Patent Troll Sues Apple over Their Complete Line of Touch Products

Jun 5, 2012

By Kerrie Spencer, staff writer – June 5, 2012

Once again, it appears another patent troll is trying to get imaginary damages out of a patent they took over to specifically sue others.

If you want a little excitement in your life, you might want to try following the latest happenings in the patent infringement arena. Never a dull moment, and someone, or rather, a bunch of people, are making some nice money by trolling for patents. The method is buying them and suing, without actually doing anything with the patents. We recently ran an article about Twitter and patent trolls in May, 2012, discussing their Innovator’s Patent Agreement, and how they hoped that agreement would stop situations just like this case. (1)(2)(3)(4)(5)

In this case, FlatWorld, a Pennsylvania outfit, has launched a patent infringement lawsuit against Apple. The suit covers just about the complete line-up of Apple’s touch-related products (6), which is extensive. The main thing worth noting though is that this company is suing over technology that is not really associated with Apple’s multi-touch technology. Confused yet?

If the patent lawsuit does not link to Apple’s actual technology, then what on earth is going on? That is a tough question to answer, and it mostly involves imaginary or phantom damages, for how can someone sue for something that does not exist? Evidently, it’s the thing to be doing lately, because there is money to be made using such an approach.

A quick peek at the patents in question (RE43,318 and 6,920,619) really does not make the issue any clearer. In fact, it befuddles those who read them and quickly come to the understanding that apples and oranges do appear similar. The patent background says the inventor created a tool with a touch screen to let kids use their hands to manipulate objects on a screen, and hide them behind other things on the screen. That description does not really apply, except in a very vague way to Apple’s innovative and first multi-touch Magic Mouse, or any of Apple’s iDevices. Nevertheless, FlatWorld hired a lawyer and filed a patent infringement lawsuit.

None of this makes much sense to the public, but still, a company flagrantly insists they have been damaged in some indefinable way. A company took assignment of a patent just because they could sue someone and make claims they were harmed. FlatWorld does not even have any products that are similar to Apple’s line-up. (7)

This whole bizarre rush to sue seems to only be relevant in the legal arena, where phantom damages are made to appear real. So much for trying to understand the justice behind patent trolls suing and winning something they had no rights to in the first place. However, according to this latest patent infringement lawsuit, FlatWorld now owns all rights, interests and title to both of the patents, originally filed by an inventor by the name of Slavoljub Milekic, a Professor of Cognitive Science & Digital Design at the University of the Arts in Philadelphia. (8)(9)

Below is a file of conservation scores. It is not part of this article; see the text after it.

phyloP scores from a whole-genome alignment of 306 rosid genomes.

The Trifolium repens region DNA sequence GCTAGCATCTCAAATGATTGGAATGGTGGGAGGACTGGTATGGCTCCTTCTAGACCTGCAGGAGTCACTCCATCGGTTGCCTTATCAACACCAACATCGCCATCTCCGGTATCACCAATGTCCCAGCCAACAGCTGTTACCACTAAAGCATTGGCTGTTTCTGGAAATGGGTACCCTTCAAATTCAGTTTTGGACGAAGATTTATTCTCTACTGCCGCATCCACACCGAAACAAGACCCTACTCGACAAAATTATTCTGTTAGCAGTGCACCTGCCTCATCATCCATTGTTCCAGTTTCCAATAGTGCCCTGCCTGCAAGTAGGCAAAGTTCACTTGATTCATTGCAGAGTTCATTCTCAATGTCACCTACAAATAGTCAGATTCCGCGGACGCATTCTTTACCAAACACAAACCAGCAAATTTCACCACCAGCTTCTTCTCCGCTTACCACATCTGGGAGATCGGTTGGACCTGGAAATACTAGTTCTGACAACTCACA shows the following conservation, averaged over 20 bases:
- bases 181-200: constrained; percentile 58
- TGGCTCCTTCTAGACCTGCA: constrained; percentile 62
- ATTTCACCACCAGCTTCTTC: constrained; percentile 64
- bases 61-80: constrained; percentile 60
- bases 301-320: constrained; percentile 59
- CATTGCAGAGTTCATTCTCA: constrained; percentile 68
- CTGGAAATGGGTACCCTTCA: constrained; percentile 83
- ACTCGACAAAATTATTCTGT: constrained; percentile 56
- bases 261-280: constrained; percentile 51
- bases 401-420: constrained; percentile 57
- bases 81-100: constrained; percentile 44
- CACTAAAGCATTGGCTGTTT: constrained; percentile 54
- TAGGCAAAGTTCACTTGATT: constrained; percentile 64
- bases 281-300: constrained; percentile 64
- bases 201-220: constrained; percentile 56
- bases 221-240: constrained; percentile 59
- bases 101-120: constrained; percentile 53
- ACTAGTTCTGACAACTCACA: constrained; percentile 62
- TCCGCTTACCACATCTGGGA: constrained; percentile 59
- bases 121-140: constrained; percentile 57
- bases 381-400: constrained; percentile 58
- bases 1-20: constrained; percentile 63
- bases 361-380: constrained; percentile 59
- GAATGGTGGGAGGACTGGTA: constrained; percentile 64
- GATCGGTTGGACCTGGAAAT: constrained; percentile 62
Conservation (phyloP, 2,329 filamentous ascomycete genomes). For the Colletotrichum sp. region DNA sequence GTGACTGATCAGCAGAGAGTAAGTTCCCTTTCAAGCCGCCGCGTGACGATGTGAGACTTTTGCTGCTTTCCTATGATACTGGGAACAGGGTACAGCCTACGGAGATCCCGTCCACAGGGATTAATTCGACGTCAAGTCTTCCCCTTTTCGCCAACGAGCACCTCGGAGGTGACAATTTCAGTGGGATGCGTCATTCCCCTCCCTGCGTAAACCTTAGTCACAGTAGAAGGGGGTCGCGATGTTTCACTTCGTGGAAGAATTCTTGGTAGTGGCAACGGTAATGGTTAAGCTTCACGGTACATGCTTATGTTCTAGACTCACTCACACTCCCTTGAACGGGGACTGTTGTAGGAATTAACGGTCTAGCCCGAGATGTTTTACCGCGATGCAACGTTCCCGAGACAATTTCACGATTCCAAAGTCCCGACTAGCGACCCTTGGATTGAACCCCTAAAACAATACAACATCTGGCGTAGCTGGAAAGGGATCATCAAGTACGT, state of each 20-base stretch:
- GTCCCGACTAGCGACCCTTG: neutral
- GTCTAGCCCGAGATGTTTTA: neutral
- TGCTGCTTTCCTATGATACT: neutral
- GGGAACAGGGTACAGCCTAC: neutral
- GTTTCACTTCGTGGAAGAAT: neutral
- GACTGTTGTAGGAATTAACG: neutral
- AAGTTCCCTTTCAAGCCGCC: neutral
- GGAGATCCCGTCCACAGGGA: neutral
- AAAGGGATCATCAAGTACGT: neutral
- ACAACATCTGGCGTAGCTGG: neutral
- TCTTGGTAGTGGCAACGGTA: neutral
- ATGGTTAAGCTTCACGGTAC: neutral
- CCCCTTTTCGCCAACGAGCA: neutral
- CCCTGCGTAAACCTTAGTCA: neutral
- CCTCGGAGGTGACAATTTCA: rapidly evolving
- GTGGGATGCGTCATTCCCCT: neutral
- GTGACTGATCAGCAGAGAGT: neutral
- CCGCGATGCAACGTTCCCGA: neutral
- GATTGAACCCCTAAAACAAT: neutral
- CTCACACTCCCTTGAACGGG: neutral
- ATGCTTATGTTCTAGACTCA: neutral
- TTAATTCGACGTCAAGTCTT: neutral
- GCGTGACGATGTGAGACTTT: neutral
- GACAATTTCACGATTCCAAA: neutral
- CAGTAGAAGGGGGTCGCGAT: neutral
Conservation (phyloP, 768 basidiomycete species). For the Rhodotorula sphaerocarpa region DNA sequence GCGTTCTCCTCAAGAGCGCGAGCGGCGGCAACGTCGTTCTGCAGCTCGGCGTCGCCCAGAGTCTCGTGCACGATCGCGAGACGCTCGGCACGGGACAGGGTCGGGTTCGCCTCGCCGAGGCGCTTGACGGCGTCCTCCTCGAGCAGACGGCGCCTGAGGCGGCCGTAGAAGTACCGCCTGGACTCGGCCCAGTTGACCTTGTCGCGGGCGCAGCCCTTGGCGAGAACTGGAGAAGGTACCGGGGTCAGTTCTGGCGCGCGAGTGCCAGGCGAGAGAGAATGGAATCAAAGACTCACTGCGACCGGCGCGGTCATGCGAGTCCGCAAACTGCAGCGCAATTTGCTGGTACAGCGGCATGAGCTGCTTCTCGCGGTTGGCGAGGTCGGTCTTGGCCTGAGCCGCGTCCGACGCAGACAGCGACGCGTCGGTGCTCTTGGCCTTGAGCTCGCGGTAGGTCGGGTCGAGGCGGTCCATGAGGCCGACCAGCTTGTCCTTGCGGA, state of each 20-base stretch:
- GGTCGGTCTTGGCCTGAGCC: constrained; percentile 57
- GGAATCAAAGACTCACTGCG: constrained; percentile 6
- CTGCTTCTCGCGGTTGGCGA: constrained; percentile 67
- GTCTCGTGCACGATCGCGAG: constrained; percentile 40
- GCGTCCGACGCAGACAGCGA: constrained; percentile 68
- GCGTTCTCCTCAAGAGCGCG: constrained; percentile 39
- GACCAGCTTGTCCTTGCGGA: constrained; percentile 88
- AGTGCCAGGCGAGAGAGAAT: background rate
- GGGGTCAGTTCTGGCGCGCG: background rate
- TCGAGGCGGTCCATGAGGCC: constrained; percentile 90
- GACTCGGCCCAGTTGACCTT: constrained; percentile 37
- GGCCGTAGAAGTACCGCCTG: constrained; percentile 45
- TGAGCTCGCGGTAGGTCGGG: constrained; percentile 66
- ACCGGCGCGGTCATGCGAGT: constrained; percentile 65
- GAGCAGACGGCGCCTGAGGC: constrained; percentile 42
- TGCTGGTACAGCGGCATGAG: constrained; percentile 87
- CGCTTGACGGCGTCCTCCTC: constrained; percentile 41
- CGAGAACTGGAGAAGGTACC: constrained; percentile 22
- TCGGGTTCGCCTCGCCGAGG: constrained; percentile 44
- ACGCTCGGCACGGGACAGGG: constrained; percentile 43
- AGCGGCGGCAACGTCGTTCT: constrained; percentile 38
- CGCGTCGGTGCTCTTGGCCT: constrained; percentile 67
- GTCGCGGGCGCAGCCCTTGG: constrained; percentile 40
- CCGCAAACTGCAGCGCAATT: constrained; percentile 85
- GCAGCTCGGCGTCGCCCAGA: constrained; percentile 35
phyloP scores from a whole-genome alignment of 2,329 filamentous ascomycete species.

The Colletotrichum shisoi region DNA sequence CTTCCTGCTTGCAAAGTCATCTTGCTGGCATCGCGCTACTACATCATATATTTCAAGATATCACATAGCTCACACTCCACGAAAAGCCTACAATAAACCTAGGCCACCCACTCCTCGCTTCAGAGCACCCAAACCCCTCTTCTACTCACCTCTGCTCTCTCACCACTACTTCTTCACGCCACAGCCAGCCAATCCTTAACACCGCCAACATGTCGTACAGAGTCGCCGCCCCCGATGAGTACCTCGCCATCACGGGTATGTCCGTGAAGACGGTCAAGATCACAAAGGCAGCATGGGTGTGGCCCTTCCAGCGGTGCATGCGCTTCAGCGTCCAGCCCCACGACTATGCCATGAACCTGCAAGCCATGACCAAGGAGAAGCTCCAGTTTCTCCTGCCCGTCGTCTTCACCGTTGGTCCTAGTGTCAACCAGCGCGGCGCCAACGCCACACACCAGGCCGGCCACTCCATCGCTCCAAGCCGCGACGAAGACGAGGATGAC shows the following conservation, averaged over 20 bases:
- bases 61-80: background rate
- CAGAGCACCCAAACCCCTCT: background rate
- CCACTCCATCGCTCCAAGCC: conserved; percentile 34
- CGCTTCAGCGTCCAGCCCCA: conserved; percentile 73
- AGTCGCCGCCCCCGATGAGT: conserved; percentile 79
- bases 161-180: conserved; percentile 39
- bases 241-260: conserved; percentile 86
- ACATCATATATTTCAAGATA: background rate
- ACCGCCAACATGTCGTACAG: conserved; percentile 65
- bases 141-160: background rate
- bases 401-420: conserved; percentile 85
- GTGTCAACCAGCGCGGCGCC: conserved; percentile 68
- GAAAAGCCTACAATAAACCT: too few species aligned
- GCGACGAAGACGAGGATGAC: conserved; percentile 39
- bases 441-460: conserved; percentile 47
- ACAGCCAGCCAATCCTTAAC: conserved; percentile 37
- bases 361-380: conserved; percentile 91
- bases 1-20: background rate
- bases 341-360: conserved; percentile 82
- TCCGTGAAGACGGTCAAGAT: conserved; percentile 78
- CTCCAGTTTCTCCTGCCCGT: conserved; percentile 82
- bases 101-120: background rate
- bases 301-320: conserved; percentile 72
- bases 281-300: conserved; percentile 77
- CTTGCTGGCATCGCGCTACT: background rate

In legal jargon, the FlatWorld suits alleges that Apple infringed on ‘their’ patents on a huge scale and that it was done with full knowledge of, and in spite of, the existing patents. And here is the real nugget of this suit. FlatWorld insists it has sustained economic damages, in an amount to be revealed during the trial, but that the amount would not be less than what is deemed to be a reasonable royalty for each infringement. There lies the secret to how patent trolls make money. Sue for an infringement that may or may not exist, then wait for the company to offer to settle out of court for less than they might be penalized in court. Nonetheless, the sums settled for depending on the case, can be astronomical.

For instance, one of the largest patent infringement lawsuits features Oracle suing Google. You may recall we mentioned that Oracle bought Sun Microsystems for $7.3 billion, a bundle that included Java programming which Google implements in its Android platform. There is a lot of money on the table in that suit. Equally as contentious, is the Apple vs. Samsung battle, over patent infringement relating to an assortment of mobile devices.

More often than not, the first thing people want to know about these kinds of legal actions, is how much money the winner will take home. There is something dreadfully wrong with that kind of attitude, when it allows people with no real right to sue, the chance to snatch money from thin air. Some may say there is something wrong with a justice system that would countenance patent trolls suing and winning for something they do not actually make, use or produce. It’s food for thought.

A counterargument suggests patent trolls have a useful purpose. Or rather play a useful role in the technology industry as it relates to intellectual property? The debate over this issue goes two ways. One side says they ought to be dragged out at dawn and shot. The other side says, they spur inventors and companies to adequately protect their intellectual property and not sell it willy-nilly.

Actually, the biggest issue is that juries are being allowed to settle some of these lawsuits without really understanding the complete story behind how patent trolling works. (10) The more juries weigh in with big bucks in damages for questionably violated patent rights, the more expensive and ridiculous the whole process becomes, which makes one wonder how all the kerfuffle got started.

Anyone recall the Research in Motion (RIM) debacle of 2005? That’s the year they had to pay out $612.5 million in a settlement for a mobile email patent infringement case with NTP, a patent holding company that did sell services or products, but sued and won over smoke and mirrors. Many considered that to be the ultimate injustice. Which side of the fence are you on?